Snow is one of the coolest sensory play supplies ever. (Pun intended.)

And lucky for us it falls from the sky in what often feels like an endless supply of play material. (Sarcasm also intended.)

This winter, we have already received plenty of snow to play with and even I have to admit, there’s something magical about a snow day.  So I wanted to share some new and interesting ways to play in the snow.

From making a frozen bird feeder to building a snow volcano, it turns out there are way more interesting things you can do in the snow with your kids than simply building the tired old snowman.

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The idea of inequality or injustice can be a difficult concept for our children to understand. Discussing these inequalities and injustices with our children can be just as difficult.

But I’m not going to tell you what or how to teach your kids about racial tolerance. Because, if we’re being honest here, that’s something that you’ve been teaching your children through your words and your actions since the day they were born.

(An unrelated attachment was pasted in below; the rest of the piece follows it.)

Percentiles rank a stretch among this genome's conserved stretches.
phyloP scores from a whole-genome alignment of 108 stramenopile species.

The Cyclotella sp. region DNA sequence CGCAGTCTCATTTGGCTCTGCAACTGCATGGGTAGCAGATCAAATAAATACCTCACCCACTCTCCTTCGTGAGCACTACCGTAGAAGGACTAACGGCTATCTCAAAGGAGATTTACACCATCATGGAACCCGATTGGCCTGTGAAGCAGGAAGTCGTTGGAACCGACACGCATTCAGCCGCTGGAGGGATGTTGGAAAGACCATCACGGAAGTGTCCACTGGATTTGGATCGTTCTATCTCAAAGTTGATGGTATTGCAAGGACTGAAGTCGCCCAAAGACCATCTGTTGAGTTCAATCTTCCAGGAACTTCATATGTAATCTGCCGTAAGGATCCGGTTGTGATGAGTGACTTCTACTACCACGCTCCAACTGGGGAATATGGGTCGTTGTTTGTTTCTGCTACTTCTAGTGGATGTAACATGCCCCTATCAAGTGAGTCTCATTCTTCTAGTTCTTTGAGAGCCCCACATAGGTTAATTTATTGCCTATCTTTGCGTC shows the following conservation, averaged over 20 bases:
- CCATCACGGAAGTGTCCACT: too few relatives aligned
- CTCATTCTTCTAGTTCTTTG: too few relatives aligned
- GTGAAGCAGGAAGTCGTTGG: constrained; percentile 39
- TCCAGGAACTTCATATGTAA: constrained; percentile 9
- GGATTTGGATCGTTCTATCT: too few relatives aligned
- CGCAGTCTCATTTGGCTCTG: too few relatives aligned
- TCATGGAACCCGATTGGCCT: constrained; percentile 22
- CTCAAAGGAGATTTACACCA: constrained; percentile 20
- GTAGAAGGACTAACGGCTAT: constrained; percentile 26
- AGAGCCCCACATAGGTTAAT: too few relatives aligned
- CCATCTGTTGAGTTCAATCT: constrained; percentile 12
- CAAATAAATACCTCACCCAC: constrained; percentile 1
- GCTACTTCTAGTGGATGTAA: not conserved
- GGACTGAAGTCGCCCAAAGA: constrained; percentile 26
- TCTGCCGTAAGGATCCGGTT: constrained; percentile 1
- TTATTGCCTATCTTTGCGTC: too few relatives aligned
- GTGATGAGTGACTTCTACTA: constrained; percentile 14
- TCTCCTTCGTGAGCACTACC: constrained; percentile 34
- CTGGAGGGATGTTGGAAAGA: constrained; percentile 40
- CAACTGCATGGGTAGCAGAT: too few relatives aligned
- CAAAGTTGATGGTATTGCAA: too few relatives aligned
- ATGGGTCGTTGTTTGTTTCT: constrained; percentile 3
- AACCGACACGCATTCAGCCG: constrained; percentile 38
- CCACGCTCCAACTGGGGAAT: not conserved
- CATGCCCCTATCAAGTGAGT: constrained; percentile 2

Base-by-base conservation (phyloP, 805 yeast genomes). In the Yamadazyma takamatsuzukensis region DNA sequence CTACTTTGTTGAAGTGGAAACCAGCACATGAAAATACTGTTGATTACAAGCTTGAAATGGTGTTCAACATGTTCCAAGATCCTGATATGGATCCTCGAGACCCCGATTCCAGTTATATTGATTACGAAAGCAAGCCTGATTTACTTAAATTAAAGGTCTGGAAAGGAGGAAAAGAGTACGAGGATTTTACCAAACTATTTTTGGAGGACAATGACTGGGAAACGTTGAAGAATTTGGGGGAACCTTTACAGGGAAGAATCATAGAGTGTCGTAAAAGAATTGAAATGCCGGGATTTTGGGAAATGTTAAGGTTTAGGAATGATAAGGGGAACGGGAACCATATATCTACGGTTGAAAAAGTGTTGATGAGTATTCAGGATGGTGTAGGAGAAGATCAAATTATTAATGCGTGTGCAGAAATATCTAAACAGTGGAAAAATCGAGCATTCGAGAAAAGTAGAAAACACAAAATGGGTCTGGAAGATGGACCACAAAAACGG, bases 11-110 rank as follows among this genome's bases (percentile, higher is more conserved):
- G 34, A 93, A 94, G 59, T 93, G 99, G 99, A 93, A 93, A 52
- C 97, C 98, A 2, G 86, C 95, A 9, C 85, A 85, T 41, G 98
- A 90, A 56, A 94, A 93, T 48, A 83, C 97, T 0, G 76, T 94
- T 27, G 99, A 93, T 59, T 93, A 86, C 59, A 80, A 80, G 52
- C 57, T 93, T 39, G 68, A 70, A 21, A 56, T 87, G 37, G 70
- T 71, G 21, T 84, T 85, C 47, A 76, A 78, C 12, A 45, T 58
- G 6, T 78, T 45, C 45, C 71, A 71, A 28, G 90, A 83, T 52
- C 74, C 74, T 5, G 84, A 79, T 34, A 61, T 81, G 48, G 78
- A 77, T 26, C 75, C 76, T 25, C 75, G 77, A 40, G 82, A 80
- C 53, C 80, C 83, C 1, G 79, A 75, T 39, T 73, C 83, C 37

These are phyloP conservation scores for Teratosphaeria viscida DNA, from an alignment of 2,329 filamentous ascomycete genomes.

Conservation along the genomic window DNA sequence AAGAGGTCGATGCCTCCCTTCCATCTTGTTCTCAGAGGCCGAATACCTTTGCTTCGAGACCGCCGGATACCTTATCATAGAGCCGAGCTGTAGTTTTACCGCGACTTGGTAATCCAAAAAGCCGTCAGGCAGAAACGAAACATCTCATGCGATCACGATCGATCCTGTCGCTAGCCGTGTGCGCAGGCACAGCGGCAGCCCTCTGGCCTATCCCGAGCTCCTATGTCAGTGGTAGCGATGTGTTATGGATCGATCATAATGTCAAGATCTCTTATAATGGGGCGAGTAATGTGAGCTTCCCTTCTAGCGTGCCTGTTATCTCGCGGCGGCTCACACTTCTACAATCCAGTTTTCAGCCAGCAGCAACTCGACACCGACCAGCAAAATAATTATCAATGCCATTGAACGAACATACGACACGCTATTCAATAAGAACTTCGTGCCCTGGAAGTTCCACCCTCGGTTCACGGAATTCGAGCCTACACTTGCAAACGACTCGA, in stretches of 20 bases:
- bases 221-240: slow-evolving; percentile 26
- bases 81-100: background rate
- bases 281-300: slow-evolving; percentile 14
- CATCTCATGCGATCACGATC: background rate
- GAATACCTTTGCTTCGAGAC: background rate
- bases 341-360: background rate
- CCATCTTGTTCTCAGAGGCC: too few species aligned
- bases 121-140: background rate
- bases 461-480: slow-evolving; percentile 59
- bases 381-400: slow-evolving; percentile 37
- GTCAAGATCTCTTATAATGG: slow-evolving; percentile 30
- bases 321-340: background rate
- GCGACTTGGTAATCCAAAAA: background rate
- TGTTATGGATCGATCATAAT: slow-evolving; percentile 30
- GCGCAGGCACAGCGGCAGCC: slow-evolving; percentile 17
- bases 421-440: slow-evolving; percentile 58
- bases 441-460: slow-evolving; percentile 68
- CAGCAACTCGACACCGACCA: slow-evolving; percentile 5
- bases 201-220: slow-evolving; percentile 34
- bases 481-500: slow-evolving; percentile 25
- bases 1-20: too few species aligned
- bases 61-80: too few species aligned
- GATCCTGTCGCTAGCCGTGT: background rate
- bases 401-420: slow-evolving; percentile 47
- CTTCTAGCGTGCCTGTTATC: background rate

And I’m guessing that if you’re taking the time to read this article that you’re doing a pretty great job at it.

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Last week, I saw a mom in the middle school drop-off lane still wearing her pajamas.

And the week before that, I saw a kid throwing a tantrum in public while my kid was also throwing a tantrum in public.

Each of these brief sightings kept me going for another day. That’s really all it takes.

Because parenting is hard. Really hard.

And on the really hard days, the ones where we question whether or not we’re even qualified for this job, it helps to know we’re not the only ones out there struggling.

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What do you do when one of your kids loves the elf and the other is terrified of his very presence? Do you destroy one child’s Christmas joy to save the other’s? It’s like a real-life Sophie’s Choice–but, like, with elves.

Okay, please don’t hate me, but I’m writing about the Elf on the Shelf.  And, yes, I know we’ve all heard every side of the Great Elf Debate.

There’s the parents who think the elf is the best thing to ever happen to them.

There’s the people who think those parents are idiots.

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You know what I hate? Stuff. If there’s an Opposite to Hoarding disease, consider me afflicted. And Christmastime is the season of stuff. So, let’s give the ones we love some non-stuff this holiday season.

Think less boring housewarming gift and more exciting conversation starter. Get your friend a Dwarf Banana Tree or a carnivorous Cape Sundew Plant. If your friend puts one of these in her office, her coolness factor will increase exponentially. I’d much rather go out for drinks with the coworker that has a Dwarf Banana Tree on her desk than the one with the Live Laugh Love sign.